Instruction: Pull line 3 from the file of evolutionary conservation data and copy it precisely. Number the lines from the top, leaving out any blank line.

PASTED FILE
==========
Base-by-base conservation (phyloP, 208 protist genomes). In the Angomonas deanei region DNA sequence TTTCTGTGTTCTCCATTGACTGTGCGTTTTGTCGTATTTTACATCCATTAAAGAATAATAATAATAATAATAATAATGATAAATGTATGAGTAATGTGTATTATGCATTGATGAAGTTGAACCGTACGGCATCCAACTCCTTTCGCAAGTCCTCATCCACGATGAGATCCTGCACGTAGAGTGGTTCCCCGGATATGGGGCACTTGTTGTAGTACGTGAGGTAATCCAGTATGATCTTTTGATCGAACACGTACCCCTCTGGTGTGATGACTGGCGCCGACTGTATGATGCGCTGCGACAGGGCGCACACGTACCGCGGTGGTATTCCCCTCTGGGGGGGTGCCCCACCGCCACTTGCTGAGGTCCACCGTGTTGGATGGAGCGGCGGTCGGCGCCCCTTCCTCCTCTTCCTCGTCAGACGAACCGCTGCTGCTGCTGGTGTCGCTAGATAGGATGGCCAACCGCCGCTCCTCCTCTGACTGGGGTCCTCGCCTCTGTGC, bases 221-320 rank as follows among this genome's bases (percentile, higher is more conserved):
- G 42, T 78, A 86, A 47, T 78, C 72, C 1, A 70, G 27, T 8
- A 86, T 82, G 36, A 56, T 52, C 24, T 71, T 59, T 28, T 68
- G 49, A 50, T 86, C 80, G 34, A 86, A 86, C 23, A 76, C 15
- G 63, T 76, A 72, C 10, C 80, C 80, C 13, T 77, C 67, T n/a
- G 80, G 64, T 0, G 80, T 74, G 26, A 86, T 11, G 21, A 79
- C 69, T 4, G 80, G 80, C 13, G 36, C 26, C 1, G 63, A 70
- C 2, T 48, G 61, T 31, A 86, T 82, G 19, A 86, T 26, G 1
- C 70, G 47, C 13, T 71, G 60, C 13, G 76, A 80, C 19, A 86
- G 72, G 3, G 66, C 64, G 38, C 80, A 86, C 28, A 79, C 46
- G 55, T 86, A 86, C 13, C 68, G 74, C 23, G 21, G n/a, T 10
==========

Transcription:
- A 86, T 82, G 36, A 56, T 52, C 24, T 71, T 59, T 28, T 68